ROCKPORT, Maine — When Eliot Grigo, a junior, walks down the halls of Camden Hills Regional High School, his classmates always ask him, “That wind turbine thing, is that happening?”
“Now we have an answer,” Grigo said as he stood under the spinning blades of a 155-foot-tall wind turbine next to the school’s track.
The turbine started producing energy last Thursday.
“In the first week of operation, it produced over 3,000 kilowatt-hours of energy. In perspective, that’s what six households would use in a month,” said Chelsea Hunter, a junior at the high school.
Hunter and Grigo are both part of the WindPlanners, a group of students who had the goal of bringing the Northwind 100 tower to their campus. It took eight years for the group to conduct the research, get school board permission, get town permits and raise the $500,000 needed to erect the turbine, which they did last week.
Maine Education Commissioner Stephen Bowen lives within a mile of the high school and popped by to congratulate the students during a ribbon-cutting ceremony Saturday.
“I live on Cross Street. I’m here to stand in the glory of the silence of this machine,” he said. “When I was walking my dogs this morning, I saw the turbine through the trees. … This is a model for the future of Maine. This is truly remarkable.”
Bowen was particularly impressed that the WindPlanners were able to do it with the constant turnover of students graduating and new ones coming in.
In total, about 100 students contributed time to the project over the years.
“Even I can’t imagine doing this,” he said.
That’s what a lot of people in the community are saying, it seems.
“We have a new turbine in midcoast Maine. The big ones on Vinalhaven now don’t feel so lonely,” said Suzanne MacDonald, the community energy director for the nonprofit Island Institute based in Rockland. “This project has helped renew conversations in communities where energy is such an issue. People are saying, ‘how did these teenagers do something my community has been working on for years?’”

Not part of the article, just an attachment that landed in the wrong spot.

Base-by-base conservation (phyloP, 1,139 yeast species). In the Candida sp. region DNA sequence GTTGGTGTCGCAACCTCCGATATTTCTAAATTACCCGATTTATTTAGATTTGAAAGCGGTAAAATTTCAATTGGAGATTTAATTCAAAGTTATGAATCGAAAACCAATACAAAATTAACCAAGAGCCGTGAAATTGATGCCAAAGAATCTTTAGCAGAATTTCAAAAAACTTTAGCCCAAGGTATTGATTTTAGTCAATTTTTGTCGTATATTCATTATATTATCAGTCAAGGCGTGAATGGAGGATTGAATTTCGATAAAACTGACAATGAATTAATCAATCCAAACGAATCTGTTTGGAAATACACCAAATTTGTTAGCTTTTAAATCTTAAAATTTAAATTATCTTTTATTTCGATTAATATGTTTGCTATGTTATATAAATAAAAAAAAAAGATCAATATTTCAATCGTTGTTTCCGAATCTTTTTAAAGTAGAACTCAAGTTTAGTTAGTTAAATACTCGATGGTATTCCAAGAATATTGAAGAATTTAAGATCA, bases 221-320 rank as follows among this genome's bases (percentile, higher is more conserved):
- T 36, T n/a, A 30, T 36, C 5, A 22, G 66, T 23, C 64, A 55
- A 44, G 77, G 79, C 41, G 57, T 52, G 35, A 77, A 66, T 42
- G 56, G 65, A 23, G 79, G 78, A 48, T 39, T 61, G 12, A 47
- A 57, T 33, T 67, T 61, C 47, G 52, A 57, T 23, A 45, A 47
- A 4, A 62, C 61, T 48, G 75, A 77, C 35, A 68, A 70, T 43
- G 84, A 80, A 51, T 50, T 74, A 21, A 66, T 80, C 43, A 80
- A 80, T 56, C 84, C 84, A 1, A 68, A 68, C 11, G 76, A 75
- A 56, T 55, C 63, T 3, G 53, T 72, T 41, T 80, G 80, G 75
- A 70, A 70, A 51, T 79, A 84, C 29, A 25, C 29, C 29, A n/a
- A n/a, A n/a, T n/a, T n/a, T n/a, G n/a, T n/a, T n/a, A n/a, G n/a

Islands have some of the highest energy costs in the nation, she said.
MacDonald warned the students that a lot of islanders plan to stop by and look at the turbine. Some have already.
“What better place to have a turbine but at a public school? People have been coming by all week to see — is it noisy? Is it obtrusive?” said the WindPlanners’ adviser, Margo Murphy, a teacher at the school.
About 300 people attended the ribbon cutting. The turbine’s blades swept the sky the whole time, silently. But a few times during the hourlong ceremony, the head of the machine turned and made a humming noise for about 15 seconds at a time.
Murphy and the WindPlanners recently started collecting data on how much energy the turbine is producing. That information will be available online for everyone to see, they said. The turbine likely will save the school about $18,000 in electricity costs this year, according to the WindPlanners — the school still will need to purchase electricity from other sources. All the data gathered will be integrated into the science curriculum at the school, Murphy said.
The WindPlanners have learned a lot already, Murphy said. They did scientific research, math, interviewed experts, gave testimony to Maine’s Legislature, wrote grants, held fundraisers, filed permits with the town and more.
“It’s pretty incredible. They always believed in it, 100 percent all the way through. They knew all along that this was possible. It was their dream,” said former high school teacher and former WindPlanners adviser Rob Lovell. “These students really believe they can change things.”